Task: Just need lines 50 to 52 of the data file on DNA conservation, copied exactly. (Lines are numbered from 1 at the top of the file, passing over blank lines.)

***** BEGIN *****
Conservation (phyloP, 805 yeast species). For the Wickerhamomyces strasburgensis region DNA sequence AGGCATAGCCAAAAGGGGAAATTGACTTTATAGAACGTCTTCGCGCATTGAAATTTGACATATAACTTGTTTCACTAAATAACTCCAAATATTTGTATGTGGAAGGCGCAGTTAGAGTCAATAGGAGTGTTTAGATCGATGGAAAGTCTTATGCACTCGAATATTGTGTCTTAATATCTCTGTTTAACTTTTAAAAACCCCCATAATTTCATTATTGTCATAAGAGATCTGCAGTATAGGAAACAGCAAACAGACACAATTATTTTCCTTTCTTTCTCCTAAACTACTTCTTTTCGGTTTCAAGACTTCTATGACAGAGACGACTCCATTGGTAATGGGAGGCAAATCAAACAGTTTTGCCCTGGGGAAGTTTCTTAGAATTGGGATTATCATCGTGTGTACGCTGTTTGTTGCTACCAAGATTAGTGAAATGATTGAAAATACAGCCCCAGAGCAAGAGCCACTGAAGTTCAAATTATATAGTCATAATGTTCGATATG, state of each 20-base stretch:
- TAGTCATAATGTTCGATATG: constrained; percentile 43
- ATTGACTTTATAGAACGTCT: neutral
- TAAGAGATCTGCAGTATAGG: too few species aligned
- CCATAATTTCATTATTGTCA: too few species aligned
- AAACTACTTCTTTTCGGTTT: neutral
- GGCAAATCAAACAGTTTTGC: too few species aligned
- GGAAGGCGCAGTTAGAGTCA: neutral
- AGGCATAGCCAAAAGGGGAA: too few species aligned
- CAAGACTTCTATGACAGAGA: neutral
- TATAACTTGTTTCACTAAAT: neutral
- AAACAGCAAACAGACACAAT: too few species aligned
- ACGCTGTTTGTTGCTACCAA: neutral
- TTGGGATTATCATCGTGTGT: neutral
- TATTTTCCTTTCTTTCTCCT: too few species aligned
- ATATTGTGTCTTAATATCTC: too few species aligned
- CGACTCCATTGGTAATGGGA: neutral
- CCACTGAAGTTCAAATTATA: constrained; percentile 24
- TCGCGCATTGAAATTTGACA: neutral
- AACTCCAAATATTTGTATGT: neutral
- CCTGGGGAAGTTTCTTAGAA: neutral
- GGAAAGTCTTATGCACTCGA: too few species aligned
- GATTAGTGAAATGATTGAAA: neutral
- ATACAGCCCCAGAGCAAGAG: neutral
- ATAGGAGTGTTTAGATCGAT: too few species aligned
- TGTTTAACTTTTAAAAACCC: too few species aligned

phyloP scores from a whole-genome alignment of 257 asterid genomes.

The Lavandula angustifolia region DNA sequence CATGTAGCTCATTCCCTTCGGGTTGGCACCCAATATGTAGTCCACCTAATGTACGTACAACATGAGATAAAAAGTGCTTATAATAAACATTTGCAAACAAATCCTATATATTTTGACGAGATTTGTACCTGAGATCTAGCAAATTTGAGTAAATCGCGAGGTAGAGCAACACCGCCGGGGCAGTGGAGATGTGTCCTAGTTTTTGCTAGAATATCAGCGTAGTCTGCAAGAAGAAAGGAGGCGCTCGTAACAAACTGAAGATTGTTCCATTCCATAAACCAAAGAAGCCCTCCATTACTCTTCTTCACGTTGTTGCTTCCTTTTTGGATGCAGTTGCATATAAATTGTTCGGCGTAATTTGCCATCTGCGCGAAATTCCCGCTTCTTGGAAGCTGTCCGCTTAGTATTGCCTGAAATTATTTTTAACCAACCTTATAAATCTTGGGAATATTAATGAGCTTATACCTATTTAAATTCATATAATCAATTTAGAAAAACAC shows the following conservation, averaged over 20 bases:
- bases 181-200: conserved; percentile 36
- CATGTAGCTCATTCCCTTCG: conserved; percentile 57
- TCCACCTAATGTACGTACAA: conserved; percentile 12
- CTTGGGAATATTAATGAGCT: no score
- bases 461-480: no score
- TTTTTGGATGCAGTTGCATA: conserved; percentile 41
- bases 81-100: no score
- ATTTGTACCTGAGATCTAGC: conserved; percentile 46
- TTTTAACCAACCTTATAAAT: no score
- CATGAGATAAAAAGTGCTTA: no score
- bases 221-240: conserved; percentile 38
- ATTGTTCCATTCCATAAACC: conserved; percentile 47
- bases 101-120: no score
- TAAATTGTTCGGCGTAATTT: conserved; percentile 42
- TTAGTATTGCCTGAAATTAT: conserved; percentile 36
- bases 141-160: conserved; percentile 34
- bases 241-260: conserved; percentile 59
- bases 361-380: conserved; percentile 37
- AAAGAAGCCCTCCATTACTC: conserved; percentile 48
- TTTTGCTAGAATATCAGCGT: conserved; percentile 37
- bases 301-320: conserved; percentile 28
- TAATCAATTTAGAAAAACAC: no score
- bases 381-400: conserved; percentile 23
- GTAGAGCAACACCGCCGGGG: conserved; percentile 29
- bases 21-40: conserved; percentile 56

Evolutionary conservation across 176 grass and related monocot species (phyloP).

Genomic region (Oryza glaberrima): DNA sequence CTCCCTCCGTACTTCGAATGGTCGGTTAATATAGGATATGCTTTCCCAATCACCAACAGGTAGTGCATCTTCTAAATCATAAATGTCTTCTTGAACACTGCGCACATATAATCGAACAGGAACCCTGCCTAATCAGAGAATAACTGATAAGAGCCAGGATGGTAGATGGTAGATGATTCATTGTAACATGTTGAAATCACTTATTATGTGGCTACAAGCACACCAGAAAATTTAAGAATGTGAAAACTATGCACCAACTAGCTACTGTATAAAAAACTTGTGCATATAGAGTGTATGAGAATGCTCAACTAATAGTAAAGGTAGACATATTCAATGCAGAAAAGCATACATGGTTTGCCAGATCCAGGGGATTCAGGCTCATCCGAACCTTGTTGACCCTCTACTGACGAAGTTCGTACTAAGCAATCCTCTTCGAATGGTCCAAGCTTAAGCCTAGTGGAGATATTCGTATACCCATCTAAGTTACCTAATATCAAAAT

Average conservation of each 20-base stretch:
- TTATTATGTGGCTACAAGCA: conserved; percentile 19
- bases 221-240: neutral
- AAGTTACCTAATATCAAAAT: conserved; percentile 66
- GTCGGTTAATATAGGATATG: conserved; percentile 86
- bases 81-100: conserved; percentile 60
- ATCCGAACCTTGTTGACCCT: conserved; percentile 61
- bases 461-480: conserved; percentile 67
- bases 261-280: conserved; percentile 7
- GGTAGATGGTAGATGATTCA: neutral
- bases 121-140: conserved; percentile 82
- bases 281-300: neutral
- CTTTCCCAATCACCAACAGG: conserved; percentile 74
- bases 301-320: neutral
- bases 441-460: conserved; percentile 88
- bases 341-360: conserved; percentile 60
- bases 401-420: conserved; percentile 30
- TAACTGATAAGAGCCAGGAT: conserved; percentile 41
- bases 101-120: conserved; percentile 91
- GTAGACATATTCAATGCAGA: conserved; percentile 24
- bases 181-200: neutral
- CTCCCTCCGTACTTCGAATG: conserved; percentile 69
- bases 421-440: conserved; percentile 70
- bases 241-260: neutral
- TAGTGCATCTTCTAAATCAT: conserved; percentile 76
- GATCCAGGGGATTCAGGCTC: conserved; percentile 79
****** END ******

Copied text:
- TAATCAATTTAGAAAAACAC: no score
- bases 381-400: conserved; percentile 23
- GTAGAGCAACACCGCCGGGG: conserved; percentile 29